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Links snubs insurers’ firm Clydes for separate defence on high-stakes claim
Slaughter and May has been instructed to advise Linklaters on its e136m (£115m) professional negligence litigation battle with Credit Suisse and former Italian alliance partner Gianni Origoni Grippo & Partners.
The news marks an escalation in a dispute relating to advice Linklaters capital markets partner Simon Firth gave the investment bank on a structured finance transaction with bankrupt dairy giant Parmalat in 2001.
Linklaters’ insurers had engaged Clyde & Co to act on the litigation but sources say that the size and complexity of the case led the firm to instruct Slaughters alongside its Italian best friend Bonelli Erede Pappalardo. Dispute resolution partner Deborah Finkler is leading for the City firm.
Slaughters is not on the Credit Suisse legal panel. If it was, it would have been precluded from acting in litigation against the bank, spotlighting the firm’s cautious strategy on bank panels. Last week it opted out of the RBS panel citing risk management issues.
As revealed by The Lawyer (11 February), Credit Suisse’s claim relates to a e500m convertible bond issued by Parmalat’s Brazilian subsidiary Parmalat Brazil in 2001. The bank subscribed to the bond and a complementary forward sale agreement (FSA) that saw Parmalat pay e248m for future share entitlement.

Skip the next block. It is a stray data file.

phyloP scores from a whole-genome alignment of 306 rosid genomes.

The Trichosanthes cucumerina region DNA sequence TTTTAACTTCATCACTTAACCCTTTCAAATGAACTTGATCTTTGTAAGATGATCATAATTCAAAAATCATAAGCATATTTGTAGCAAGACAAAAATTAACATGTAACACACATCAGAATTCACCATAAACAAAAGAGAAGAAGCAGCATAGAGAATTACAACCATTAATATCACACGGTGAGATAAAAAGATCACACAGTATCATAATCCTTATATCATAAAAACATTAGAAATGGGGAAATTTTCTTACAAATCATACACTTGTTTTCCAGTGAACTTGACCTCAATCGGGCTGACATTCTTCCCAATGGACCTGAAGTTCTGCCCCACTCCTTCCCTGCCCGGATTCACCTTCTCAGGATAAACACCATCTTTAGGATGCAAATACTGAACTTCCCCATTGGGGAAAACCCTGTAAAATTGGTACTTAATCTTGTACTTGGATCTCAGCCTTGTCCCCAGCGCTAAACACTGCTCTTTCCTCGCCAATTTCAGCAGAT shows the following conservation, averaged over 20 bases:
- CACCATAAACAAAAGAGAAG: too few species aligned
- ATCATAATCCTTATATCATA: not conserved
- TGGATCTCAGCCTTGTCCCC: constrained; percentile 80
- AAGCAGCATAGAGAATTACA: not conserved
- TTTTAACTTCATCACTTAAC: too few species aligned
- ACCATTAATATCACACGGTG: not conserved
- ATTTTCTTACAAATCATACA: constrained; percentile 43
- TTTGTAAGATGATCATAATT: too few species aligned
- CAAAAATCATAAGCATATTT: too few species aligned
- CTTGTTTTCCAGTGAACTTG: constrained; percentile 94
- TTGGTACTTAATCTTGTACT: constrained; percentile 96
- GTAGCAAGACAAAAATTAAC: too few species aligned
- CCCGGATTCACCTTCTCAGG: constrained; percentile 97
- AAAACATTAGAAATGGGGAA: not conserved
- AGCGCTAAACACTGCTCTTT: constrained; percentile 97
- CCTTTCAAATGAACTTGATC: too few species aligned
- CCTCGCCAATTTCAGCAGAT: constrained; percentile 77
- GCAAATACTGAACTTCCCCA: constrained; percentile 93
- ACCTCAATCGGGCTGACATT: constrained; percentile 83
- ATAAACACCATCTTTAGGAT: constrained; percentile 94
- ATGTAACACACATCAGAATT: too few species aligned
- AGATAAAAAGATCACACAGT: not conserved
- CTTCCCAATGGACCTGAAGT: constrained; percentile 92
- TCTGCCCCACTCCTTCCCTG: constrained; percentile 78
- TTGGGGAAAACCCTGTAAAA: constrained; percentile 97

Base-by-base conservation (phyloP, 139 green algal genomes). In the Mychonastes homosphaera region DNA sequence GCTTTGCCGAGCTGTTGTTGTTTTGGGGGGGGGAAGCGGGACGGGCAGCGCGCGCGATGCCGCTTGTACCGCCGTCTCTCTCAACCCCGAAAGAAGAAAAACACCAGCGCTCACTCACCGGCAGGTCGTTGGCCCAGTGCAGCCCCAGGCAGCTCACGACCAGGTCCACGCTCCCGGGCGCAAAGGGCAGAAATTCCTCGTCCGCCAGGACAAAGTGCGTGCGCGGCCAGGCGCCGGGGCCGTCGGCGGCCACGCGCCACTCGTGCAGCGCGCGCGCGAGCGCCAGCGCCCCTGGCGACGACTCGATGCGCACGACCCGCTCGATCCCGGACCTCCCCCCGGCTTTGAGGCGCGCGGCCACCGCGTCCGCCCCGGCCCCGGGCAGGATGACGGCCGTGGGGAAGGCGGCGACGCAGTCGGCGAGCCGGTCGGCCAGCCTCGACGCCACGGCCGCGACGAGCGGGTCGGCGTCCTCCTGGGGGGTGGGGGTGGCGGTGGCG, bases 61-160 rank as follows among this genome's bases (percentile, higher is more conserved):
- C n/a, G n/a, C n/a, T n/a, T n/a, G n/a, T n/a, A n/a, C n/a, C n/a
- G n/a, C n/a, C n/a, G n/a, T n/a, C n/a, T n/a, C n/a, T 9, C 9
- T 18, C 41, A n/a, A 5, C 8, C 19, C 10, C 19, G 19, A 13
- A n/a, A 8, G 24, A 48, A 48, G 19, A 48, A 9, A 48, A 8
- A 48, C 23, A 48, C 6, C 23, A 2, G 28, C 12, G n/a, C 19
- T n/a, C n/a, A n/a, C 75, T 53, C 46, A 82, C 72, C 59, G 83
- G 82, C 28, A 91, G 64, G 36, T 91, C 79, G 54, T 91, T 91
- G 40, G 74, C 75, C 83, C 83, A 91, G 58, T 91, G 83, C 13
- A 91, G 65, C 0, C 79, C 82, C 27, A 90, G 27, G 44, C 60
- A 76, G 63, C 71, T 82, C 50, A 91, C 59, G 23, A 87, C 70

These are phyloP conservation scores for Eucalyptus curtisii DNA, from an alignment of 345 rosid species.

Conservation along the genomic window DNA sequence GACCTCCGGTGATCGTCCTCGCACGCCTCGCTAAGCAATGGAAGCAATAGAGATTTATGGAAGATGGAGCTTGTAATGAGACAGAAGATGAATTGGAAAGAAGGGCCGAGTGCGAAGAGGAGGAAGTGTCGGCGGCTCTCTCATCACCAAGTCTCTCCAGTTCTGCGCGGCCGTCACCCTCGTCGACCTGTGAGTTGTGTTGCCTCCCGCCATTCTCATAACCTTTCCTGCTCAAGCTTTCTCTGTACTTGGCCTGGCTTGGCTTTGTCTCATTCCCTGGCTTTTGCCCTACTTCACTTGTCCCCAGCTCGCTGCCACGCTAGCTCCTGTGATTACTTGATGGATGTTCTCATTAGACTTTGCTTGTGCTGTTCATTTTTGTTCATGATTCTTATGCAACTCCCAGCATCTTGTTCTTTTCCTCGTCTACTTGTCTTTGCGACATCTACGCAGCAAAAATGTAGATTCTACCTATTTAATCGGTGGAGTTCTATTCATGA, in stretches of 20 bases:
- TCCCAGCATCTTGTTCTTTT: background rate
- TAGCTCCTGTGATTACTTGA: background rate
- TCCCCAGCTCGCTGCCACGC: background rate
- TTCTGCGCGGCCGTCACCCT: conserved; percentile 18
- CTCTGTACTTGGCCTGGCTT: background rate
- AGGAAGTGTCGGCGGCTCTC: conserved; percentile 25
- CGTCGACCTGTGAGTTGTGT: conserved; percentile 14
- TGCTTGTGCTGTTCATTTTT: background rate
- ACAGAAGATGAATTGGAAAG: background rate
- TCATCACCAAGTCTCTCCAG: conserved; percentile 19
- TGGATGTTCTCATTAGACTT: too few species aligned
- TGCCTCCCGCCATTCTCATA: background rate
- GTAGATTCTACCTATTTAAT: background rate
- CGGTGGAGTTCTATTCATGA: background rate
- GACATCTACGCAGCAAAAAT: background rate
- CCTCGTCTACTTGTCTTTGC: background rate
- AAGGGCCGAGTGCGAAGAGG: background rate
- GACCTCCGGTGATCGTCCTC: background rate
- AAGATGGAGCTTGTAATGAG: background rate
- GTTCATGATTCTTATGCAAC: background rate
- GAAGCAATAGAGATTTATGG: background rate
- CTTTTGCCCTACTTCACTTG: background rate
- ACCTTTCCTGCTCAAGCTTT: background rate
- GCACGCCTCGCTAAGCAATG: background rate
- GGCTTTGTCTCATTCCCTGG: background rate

Linklaters has since brought a contribution claim against Gianni after the Italian firm advised it on local law issues. Firth sought advice from Gianni’s former UK managing partner Bruno Bartocci, now a partner at Legance, over whether Credit Suisse would be liable for clawback payments in the event of Parmalat’s liquidation.
Bartocci and then-Gianni associate Andrea Platania advised that the bank would only be liable to revocatory action from Parmalat’s administrators if it had prior knowledge of the threat of insolvency.
When Parmalat went into administration in 2003 the 2001 deal was unwound and Credit Suisse settled on a return payment of e154m. The bank claims that negligent advice over its liability to such an action meant it was denied the chance to negotiate better terms with the administrator.
Linklaters and Gianni dissolved their four-year alliance in 2004 after attempts at merging the firms failed.
At the time conflicts over the Parmalat relationships were cited as one symptom of the breakdown of the talks, with the firms advising different sides on the administration process.